“Since I can remember, I’ve always been fascinated by beautiful objects, furniture, and places. From age 12, I’ve always wanted to visit antique dealers and auction houses every weekend.”
Pierre graduated from the Camondo School of product design and interior architecture in Paris with a unique vision of design and space.
At 23, he founded his namesake studio and has collaborated with prestigious brands, including Tai Ping, Pinton, Maison Drucker, Ceramica Bardelli, Masiero, Lalique, Chloe, Pierre Frey, Nina Ricci, Pernod and Weston, alongside collections under his company Ascete Design & Architecture Studio launched in 2004, and limited editions for international galleries.
“Whenever brands or private clients come to me with a deep desire to create beauty, a project with a sense of quality, know-how, or history, I am thrilled. I like enchanting everyday life,” he says.
Dream Comes True
Pierre’s appointment in 2018 as artistic director of the historic Italian furniture brand Paradisoterrestre, spearheading its revival alongside its current owner, Gherardo Tonelli, marked a turning point in his career.
It was a dream come true for him, as he has long admired the work of its visionary founder, Dino Gavina, a pioneer in the field of design. As a follower of Rene Lalique, Rene Gruau and Piero Fornasetti, all “exceptional dreamers and storytellers”, his style is graphic and wide-ranging. From baroque to minimalist, he strives to create contrasts between concepts or materials to create a dramatic effect.
His creations, which he describes as “playful, poetic, surprising, colourful, and spectacular,” embrace a broad spectrum of artistic references and place a high value on craftsmanship, which he considers a significant source of inspiration.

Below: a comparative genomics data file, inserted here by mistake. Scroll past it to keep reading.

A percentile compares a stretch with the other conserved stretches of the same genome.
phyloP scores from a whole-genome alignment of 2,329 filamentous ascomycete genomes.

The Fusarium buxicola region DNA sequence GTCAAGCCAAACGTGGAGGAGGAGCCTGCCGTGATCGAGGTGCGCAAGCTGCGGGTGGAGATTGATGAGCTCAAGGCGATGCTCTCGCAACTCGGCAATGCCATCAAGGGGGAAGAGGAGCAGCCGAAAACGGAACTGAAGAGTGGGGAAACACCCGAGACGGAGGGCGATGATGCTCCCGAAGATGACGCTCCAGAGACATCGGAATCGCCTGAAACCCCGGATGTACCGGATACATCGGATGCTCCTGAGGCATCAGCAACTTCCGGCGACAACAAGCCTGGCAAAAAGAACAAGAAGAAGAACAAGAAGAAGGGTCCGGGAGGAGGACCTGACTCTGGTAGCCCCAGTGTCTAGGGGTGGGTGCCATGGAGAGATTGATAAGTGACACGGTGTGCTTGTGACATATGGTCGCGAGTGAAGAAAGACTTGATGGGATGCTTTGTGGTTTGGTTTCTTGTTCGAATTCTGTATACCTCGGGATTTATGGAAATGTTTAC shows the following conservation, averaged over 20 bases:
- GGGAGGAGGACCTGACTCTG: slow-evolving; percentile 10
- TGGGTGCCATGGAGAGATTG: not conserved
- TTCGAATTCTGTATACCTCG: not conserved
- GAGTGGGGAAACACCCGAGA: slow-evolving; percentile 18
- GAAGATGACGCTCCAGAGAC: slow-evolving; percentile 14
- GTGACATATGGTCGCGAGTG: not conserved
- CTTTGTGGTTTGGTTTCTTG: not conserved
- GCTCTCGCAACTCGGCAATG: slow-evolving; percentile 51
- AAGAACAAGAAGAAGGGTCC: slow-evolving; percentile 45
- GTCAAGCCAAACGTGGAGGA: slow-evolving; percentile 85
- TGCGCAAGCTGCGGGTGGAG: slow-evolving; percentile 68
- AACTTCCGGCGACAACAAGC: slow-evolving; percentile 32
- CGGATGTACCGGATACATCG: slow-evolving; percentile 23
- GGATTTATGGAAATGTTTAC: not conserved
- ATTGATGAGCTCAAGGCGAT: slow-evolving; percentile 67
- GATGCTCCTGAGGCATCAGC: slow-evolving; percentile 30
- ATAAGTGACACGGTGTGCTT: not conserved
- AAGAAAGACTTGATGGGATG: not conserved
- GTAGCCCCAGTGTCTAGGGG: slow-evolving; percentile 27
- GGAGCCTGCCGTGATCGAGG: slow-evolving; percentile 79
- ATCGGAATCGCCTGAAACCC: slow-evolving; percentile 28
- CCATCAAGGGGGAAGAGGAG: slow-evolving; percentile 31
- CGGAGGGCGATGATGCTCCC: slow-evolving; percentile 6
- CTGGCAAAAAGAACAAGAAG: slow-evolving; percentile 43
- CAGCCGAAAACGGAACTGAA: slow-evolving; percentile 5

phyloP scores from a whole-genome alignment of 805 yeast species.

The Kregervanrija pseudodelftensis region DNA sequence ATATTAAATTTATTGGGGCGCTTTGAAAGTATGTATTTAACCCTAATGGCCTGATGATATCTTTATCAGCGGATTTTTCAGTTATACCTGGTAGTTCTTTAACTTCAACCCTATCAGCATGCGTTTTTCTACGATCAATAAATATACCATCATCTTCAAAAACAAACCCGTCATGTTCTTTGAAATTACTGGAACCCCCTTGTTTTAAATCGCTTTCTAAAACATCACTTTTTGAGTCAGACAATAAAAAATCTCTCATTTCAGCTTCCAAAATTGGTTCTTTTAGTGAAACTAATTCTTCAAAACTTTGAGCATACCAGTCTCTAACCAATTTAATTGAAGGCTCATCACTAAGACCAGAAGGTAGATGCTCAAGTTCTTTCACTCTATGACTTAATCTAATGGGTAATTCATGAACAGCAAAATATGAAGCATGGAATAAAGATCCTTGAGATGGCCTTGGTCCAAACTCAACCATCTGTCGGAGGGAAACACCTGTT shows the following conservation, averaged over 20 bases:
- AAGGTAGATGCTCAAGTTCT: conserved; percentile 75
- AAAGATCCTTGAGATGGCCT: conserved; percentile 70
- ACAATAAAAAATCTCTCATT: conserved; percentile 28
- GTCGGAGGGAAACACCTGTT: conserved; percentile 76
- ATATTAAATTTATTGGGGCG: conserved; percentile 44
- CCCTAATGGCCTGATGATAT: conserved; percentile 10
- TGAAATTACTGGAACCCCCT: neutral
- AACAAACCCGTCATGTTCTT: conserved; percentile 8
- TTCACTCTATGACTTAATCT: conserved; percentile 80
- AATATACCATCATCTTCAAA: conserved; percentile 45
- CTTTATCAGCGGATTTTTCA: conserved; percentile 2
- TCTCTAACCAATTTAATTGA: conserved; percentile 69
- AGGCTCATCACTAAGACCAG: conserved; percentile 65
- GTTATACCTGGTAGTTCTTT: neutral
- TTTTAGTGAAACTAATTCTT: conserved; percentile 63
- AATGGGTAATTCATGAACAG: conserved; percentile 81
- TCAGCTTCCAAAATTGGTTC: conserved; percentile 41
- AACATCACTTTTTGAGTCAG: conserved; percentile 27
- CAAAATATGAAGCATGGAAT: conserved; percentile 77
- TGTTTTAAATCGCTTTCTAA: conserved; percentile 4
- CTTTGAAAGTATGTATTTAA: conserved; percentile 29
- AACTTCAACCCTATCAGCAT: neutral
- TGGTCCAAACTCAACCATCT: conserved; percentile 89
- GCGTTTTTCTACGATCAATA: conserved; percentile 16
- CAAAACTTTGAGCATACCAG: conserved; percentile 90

French and Italian artisans produce Pierre’s Extraction tables, consoles, and armchairs from ancient Grand Antique marble quarried in the Pyrenees Mountains in the south of France, a region well known during the Roman and Renaissance periods. In contrast, his Palais coffee table and console are made with Peach Blossom marble.
A masterpiece of contemporary French cabinetmaking, his Le Monde secretary has five geometric chests with secret openings displaying the art of marquetry. The fifth-generation family atelier Craman-Lagarde spent 600 working hours making the piece.
His Devotion mirror was crafted from handmade coloured glass by Saint-Just, a French glassworks company known for creating and restoring stained-glass windows.
Pierre adds that he does not target a specific type of client because he does not know how to do so. “I strive to create furniture and objects that represent the ideal beauty I dream of, and I hope people will recognise something that speaks to them.”
Having completed an apartment in Venice, he is currently working on a residence in Colmar in northeastern France, and a cafe in Florence, slated for completion this year. His schedule for 2023 already includes a hotel in Italy and a historical restaurant in France.
Additionally, he will debut several new design collaborations – a set of rugs for a well-known French brand, a series of industrial lighting, and a capsule collection of colours for Russian paint brand Lanors – this year.
Even though he has never been to Singapore, he says, “I would love to see how they combine modernity with tradition. I’m also impressed by their use of local materials and traditional techniques. I hope to have the chance to work there and design a restaurant or hotel that mixes French and Singaporean cultures to create a unique place.”